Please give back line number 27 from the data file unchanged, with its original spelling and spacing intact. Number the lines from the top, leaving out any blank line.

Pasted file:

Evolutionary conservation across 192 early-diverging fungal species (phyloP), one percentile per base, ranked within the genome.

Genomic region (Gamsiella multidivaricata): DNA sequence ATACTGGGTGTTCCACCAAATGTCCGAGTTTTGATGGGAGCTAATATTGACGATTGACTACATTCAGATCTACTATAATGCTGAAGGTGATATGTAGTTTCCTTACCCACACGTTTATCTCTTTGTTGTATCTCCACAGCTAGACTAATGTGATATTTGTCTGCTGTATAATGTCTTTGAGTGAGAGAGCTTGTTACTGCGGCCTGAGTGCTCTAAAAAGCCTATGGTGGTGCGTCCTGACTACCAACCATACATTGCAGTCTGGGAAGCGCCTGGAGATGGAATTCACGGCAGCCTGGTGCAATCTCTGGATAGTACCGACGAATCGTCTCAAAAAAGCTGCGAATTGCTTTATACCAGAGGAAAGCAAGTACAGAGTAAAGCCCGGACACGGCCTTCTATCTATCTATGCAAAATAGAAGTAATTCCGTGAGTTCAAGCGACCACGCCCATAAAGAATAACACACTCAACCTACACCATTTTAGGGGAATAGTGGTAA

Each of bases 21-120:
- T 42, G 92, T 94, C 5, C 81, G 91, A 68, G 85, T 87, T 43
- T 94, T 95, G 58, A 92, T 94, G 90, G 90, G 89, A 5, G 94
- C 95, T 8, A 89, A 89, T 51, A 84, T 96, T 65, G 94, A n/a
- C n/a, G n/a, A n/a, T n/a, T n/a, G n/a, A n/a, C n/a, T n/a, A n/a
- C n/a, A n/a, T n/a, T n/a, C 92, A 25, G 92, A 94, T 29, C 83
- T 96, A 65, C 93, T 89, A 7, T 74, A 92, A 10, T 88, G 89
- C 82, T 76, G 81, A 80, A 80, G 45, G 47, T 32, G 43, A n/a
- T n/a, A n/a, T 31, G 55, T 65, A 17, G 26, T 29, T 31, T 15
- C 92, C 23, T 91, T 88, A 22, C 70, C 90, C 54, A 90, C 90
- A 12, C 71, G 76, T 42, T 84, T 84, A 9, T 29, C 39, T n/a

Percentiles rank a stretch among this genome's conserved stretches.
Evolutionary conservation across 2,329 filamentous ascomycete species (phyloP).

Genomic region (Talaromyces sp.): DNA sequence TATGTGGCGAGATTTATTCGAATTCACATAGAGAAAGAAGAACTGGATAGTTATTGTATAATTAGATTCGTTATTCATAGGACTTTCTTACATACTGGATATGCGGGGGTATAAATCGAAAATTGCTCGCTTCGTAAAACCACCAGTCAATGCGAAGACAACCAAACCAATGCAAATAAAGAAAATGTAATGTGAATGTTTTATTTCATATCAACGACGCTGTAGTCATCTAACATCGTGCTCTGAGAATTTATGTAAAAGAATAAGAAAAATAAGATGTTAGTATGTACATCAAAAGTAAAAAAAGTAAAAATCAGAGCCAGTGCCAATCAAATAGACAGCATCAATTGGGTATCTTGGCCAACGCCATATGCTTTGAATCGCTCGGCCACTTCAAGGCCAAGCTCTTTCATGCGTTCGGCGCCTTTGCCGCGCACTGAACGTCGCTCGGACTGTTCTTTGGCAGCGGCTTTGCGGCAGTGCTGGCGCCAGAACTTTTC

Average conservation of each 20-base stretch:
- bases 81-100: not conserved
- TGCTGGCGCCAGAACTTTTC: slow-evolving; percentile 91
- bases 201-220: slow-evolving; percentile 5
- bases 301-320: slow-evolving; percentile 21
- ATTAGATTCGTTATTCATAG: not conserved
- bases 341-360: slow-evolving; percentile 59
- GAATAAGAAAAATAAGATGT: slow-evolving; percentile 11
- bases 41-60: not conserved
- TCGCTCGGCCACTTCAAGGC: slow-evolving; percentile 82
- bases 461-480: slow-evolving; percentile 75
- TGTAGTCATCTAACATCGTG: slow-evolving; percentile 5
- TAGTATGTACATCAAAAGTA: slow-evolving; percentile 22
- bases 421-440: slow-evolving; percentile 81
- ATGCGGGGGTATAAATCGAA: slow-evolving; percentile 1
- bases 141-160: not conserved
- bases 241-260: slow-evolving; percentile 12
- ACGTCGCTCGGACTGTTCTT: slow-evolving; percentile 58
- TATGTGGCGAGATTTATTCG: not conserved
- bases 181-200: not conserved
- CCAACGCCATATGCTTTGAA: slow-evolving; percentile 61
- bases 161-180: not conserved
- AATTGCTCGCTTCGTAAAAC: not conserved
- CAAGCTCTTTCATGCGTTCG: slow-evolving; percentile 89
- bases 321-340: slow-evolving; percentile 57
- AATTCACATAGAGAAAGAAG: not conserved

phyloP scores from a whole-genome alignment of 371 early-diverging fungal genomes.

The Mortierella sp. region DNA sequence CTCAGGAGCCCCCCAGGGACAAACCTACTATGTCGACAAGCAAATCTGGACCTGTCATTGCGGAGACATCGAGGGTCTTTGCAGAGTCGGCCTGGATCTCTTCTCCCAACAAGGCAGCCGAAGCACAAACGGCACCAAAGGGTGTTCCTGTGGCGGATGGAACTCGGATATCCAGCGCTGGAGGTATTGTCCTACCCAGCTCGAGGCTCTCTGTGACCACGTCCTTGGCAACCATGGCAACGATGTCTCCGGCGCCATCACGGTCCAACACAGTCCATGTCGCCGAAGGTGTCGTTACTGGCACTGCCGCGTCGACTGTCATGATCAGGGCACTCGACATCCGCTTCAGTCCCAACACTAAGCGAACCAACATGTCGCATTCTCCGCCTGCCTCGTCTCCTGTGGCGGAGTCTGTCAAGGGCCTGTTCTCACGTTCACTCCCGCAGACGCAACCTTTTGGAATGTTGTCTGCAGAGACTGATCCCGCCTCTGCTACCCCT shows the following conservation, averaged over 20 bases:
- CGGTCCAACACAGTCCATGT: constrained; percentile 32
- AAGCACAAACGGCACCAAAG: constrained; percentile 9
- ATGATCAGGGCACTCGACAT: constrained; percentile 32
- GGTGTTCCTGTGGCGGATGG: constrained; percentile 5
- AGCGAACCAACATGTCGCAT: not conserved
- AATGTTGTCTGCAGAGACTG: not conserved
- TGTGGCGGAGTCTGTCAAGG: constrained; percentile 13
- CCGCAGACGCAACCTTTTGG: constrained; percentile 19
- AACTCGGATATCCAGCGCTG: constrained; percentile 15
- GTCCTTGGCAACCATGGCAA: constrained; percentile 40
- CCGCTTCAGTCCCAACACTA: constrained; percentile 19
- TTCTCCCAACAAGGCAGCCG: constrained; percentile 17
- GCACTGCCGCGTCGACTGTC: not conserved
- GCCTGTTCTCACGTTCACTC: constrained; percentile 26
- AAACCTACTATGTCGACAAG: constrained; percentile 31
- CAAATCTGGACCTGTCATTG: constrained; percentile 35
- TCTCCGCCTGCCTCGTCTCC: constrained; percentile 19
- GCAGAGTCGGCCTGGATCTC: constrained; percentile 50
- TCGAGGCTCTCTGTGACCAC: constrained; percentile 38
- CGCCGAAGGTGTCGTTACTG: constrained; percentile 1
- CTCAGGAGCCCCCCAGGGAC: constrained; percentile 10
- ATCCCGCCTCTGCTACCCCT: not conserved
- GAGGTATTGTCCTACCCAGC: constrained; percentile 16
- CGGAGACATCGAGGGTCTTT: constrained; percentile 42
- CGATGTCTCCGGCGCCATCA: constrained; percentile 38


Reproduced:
- bases 461-480: slow-evolving; percentile 75